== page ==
Skip to main content
Ernst-Thälmann-Park © tic / Friedel Kantaut


The housing estate was built in 1986 as a showpiece for the conception of “socialist living”. The building complex is built with concrete sections with over 1300 flats for 4000 residents, parks with ponds and play areas for children, an indoor swimming pool and the buildings of a former gas work.

There used to be the IV. Berliner gas works on the site. It produced gas for the lighting for the fast growing industry in Berlin and for the supply to private households. Between 1882 and 1908 there were six huge gas storage containers (Gasometer) added to the existing ones. Dust and soot burdened the residents in the surrounding housing estates for generations.
There were already plans to close the gas work in the 1930’s. In 1981 the production of gas was stopped and the construction of the estate and the recreation area was agreed. When building the housing estate 90,000 cubic metres of for 100 years of contaminated ground had to be removed. Protests by the neighbours against the demolition of the gas works wanted it to stay as a technical memorial. But they could not stop the blowing-up in 1984. The old buildings of the former house with the gas meters and the administration building of the gas work are in use for cultural events since 1986.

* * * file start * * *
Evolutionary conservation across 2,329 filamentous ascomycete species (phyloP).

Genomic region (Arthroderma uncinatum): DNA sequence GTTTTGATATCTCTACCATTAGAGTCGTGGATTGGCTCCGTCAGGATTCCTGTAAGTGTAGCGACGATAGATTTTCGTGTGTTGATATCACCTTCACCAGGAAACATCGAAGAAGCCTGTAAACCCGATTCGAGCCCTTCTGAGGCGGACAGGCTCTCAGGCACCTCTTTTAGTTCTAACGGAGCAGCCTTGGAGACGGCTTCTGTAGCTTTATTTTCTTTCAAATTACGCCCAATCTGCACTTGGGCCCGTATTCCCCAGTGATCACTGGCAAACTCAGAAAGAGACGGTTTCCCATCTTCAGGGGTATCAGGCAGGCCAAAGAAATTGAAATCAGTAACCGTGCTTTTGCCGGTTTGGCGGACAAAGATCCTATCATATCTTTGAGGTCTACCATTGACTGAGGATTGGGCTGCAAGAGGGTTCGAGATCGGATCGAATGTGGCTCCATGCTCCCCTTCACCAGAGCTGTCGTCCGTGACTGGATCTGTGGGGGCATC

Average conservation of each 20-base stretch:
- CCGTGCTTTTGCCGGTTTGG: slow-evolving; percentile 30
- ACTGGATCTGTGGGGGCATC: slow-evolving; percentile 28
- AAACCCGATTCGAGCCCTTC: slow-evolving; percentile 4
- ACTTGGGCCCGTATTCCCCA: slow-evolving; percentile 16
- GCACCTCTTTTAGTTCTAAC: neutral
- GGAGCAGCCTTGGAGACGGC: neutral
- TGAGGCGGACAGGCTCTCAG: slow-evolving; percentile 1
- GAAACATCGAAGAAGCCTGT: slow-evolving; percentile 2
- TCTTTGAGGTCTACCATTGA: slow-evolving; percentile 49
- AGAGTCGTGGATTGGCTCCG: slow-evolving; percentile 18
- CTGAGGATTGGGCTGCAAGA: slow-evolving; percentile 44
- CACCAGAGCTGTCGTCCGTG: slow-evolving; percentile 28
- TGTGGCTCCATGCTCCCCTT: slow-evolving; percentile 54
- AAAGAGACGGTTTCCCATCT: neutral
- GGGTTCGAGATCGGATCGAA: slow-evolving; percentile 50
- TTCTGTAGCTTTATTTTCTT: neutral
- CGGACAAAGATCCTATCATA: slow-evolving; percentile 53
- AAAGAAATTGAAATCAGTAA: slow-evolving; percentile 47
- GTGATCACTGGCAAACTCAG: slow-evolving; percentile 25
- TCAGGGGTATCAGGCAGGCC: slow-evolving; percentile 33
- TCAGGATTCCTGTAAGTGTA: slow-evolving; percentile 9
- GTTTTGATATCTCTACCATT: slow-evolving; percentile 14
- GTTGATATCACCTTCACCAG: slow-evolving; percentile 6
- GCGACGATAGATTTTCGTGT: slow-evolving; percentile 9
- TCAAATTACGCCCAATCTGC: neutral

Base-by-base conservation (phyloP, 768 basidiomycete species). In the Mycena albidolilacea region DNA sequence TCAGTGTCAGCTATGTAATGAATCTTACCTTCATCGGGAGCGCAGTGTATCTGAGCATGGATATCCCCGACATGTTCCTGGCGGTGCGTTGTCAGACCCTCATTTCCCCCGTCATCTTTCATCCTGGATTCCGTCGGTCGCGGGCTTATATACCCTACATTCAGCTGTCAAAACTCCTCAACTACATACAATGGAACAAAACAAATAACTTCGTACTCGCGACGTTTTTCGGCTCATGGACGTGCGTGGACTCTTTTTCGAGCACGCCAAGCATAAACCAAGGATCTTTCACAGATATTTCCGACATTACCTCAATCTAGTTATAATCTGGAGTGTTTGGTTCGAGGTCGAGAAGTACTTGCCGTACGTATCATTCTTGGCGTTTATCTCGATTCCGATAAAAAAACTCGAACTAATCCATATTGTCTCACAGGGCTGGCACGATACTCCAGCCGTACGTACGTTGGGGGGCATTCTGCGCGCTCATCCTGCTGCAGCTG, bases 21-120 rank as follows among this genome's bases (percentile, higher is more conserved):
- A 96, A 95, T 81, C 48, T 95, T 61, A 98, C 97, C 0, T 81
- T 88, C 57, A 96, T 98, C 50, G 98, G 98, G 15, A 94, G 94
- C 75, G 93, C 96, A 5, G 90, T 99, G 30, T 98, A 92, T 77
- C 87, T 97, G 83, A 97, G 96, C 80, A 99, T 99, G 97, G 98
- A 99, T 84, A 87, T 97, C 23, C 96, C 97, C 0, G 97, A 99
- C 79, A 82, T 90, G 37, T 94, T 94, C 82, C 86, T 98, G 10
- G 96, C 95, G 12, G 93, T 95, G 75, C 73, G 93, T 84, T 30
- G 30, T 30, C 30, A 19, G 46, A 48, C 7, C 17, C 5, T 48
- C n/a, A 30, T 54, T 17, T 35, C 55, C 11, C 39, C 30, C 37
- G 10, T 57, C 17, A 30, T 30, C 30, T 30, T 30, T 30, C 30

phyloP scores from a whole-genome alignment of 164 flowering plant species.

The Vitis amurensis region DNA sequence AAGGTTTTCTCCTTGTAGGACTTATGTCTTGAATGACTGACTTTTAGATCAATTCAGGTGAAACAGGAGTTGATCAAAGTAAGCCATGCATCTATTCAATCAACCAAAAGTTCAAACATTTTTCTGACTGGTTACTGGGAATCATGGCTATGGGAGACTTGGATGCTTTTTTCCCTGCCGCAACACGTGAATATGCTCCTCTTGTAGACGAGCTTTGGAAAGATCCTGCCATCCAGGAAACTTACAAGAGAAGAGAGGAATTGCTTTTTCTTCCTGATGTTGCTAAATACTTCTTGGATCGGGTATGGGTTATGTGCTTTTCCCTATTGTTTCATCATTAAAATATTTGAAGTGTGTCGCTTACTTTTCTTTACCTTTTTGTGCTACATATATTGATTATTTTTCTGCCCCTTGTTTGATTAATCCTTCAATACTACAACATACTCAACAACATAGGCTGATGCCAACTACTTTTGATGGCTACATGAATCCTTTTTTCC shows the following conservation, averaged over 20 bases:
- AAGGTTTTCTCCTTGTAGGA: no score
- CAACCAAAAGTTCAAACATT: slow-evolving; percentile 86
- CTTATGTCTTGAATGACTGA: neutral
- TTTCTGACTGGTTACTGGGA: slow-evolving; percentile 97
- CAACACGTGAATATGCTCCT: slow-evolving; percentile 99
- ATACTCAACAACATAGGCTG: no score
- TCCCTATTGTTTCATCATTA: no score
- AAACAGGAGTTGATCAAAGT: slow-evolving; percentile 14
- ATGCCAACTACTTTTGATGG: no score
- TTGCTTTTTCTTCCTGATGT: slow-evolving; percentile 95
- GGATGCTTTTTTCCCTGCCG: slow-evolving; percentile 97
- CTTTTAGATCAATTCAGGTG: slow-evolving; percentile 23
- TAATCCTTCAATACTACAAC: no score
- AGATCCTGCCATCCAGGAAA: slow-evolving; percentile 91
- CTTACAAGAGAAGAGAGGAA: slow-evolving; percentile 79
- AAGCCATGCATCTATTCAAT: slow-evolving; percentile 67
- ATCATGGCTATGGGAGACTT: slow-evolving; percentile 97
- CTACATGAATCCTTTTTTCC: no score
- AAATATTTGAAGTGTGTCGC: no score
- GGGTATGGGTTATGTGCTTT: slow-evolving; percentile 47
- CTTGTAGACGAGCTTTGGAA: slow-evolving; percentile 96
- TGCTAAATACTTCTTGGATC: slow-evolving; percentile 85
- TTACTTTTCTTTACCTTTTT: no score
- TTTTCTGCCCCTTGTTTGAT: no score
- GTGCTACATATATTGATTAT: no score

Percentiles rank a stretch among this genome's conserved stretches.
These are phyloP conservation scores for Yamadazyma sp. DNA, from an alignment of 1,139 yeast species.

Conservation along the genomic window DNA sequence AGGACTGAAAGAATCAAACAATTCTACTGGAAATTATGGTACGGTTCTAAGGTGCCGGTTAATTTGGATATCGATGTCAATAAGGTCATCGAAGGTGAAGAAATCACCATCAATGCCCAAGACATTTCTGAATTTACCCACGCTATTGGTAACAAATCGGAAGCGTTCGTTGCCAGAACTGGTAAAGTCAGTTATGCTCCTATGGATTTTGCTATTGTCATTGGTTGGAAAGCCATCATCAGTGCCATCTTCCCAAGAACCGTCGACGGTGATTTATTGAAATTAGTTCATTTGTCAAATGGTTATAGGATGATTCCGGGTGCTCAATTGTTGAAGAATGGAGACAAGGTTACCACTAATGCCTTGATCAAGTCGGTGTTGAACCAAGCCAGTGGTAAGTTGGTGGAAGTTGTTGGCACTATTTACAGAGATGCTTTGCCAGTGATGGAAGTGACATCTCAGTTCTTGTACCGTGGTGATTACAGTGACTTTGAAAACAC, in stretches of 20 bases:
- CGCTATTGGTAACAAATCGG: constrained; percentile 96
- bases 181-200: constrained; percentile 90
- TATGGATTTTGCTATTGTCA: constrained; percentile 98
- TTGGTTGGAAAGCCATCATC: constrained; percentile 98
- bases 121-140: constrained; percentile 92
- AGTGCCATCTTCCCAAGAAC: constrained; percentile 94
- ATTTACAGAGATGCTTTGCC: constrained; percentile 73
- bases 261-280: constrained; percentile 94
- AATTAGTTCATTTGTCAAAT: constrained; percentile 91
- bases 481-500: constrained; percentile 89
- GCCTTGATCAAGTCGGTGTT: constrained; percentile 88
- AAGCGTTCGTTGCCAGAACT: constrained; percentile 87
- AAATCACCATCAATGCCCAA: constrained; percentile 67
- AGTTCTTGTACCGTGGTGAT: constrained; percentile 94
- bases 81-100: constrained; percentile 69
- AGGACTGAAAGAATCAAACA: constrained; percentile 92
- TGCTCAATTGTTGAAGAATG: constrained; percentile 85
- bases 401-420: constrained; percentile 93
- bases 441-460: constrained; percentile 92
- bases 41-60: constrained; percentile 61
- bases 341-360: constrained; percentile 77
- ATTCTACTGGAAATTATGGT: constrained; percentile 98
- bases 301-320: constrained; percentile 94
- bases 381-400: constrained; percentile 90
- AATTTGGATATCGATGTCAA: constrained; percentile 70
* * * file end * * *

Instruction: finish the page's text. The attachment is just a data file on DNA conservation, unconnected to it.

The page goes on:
Thispark area, today is known as the Cultural Area ErnstThälmannPark,is found under the address Danziger Straße 101 andincludes the theater under the roof, the gallery on the ground floor, the event house WABE, the art workshopsand the youth theater. The Zeiss major planetarium in the Prenzlauer Allee is the most modern science theater in Europe.
The Thälmann-monument officially opened in 1988 on the corner Greifswalder Strasse / Danziger Strasse was made from the Russian sculptor Lew Kerbel (1917-2003) by order of the SED-political office. Ernst Thälmann the dock and transport worker from Hamburg became head of the communist party Germany (KPD) and of the KPD- defence-organisation Roter Frontkämpferbund (RFB) (red front fighter alliance), their members used to greet each other with clenched fist and the word “Rotfront”. Ernst Thälmann was decisively responsible for the Stalinist line of his party. After the KPD got banned in 1933 the member of parliament got killed in the concentration camp Buchenwald in 1944 after being imprisoned by the Nazis for eleven years. After the fall of the GDR in 1990 an intense debate about the demolition, upkeep or change of the monument began. Two columns out of bronze with texts from Ernst Thälmann and Erich Honecker were removed and in 1993 a commission of the Berlin senate recommended the demolition of the building. A decision to dismantle the building and to change the ground into a park and to honour Thälmann in an adequate way was declined because of the high costs. Since 1995 the bronze statue was registered as a protected historical monument.

Find further information here